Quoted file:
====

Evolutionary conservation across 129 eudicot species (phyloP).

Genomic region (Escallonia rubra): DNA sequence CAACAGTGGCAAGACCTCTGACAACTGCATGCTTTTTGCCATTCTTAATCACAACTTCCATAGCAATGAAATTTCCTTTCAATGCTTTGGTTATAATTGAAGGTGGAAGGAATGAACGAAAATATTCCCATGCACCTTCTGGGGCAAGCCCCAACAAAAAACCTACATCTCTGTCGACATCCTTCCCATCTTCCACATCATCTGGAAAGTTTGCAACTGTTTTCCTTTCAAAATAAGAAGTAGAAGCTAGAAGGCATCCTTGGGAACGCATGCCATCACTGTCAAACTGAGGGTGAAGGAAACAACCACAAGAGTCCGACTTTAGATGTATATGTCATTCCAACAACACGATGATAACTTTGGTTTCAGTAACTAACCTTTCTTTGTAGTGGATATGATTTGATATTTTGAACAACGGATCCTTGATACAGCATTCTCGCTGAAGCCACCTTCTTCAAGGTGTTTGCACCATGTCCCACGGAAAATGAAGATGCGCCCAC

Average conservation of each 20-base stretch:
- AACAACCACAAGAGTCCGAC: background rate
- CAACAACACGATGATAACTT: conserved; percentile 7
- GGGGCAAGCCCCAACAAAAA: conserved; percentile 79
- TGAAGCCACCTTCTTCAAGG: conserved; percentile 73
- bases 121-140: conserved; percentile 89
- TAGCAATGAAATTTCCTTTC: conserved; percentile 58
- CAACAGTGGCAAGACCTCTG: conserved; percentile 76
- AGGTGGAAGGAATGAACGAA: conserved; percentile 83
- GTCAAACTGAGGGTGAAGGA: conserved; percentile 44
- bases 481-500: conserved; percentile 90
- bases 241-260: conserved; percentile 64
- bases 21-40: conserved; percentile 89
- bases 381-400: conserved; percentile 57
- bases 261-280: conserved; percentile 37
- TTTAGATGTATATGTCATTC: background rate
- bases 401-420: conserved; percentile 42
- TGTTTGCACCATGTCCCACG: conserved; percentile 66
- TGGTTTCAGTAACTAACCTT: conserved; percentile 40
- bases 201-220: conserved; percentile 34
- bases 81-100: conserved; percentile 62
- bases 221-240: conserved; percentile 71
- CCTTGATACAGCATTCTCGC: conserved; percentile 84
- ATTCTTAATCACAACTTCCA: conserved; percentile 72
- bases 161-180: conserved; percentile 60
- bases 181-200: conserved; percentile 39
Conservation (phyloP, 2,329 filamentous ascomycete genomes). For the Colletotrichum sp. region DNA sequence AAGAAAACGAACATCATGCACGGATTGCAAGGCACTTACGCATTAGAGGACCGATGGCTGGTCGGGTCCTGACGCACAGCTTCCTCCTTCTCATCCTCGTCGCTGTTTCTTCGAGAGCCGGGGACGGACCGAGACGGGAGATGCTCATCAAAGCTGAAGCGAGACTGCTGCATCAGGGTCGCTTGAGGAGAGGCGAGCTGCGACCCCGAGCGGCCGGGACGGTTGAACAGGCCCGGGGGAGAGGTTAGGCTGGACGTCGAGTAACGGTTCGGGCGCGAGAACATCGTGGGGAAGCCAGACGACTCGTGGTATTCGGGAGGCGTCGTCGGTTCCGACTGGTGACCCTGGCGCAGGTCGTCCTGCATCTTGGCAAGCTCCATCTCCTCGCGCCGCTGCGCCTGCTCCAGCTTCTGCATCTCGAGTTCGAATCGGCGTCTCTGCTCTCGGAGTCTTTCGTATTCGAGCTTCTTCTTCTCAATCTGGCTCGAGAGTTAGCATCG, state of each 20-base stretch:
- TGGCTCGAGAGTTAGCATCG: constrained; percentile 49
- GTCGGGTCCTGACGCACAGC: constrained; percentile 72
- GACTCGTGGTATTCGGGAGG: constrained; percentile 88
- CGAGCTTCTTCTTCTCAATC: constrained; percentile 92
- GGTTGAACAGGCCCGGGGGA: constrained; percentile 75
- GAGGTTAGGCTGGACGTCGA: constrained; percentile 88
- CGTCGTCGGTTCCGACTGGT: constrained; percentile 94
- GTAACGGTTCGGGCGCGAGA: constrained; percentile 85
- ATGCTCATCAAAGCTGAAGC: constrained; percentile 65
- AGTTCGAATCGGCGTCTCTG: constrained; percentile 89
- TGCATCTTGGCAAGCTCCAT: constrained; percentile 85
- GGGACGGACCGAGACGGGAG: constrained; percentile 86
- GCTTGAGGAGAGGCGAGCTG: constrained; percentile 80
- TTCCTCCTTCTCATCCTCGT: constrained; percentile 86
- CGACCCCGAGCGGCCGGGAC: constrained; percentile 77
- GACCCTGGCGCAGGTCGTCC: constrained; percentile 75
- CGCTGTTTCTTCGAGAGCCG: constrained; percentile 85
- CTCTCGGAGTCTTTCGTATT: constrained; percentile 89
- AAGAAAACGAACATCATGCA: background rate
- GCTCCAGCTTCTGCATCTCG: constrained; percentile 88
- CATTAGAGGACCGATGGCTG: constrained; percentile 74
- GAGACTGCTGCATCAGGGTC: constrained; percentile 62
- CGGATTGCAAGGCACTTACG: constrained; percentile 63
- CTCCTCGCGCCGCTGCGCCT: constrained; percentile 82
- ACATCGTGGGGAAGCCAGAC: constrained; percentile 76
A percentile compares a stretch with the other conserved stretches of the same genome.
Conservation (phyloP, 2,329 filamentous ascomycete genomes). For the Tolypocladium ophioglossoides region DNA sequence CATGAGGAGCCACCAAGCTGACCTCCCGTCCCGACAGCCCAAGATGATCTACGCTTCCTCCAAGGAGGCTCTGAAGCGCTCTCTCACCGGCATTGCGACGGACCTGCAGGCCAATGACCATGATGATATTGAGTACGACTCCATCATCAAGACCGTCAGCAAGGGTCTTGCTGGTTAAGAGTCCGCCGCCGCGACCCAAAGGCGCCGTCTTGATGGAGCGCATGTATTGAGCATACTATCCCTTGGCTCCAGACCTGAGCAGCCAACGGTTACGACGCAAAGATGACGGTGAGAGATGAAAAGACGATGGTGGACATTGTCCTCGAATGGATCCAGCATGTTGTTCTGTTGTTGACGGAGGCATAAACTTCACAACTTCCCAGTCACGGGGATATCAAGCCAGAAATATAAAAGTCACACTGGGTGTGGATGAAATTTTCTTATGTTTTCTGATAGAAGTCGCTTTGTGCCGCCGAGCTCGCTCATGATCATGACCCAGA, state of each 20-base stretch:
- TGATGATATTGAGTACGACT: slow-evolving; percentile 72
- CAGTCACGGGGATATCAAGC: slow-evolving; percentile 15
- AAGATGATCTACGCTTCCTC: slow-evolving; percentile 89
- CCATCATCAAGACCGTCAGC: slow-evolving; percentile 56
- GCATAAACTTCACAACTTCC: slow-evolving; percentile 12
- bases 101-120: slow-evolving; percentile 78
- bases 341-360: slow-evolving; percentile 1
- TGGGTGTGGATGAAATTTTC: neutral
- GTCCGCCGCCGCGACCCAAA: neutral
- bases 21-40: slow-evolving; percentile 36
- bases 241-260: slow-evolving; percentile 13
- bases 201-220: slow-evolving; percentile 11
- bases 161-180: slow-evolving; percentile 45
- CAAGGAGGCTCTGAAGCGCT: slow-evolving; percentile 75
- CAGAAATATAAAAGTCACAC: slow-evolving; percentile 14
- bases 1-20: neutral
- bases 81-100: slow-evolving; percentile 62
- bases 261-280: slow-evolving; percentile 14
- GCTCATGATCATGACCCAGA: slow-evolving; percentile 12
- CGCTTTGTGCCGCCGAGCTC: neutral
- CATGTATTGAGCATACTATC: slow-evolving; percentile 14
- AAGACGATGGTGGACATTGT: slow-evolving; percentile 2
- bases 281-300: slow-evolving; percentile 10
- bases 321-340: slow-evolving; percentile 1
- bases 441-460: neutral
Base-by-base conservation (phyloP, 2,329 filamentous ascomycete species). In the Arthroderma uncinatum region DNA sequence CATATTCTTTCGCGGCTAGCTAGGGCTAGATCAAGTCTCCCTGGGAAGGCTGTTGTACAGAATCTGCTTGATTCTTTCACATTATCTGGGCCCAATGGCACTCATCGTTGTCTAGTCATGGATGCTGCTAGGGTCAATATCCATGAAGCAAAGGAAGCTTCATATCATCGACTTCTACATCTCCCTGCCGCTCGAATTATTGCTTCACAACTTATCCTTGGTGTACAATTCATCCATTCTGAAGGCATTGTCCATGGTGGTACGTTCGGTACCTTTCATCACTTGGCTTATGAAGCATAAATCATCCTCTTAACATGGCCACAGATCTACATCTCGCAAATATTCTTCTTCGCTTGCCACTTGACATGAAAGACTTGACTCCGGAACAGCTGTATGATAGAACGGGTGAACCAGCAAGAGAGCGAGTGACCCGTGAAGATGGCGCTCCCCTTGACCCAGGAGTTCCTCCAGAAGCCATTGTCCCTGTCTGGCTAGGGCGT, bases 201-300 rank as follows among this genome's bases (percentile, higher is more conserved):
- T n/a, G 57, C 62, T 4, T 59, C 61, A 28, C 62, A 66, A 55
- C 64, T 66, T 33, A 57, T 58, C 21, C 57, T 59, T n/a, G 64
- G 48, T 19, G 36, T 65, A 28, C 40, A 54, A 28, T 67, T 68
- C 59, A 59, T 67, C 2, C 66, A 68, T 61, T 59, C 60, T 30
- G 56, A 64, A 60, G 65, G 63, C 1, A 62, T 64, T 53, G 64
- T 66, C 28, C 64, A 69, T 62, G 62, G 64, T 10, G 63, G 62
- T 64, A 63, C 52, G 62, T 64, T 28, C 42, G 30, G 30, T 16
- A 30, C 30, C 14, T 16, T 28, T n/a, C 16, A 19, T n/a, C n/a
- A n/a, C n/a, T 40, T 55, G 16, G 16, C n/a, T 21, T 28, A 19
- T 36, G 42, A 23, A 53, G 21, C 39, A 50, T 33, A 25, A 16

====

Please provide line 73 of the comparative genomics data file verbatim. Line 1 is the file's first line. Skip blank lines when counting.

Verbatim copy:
- bases 81-100: slow-evolving; percentile 62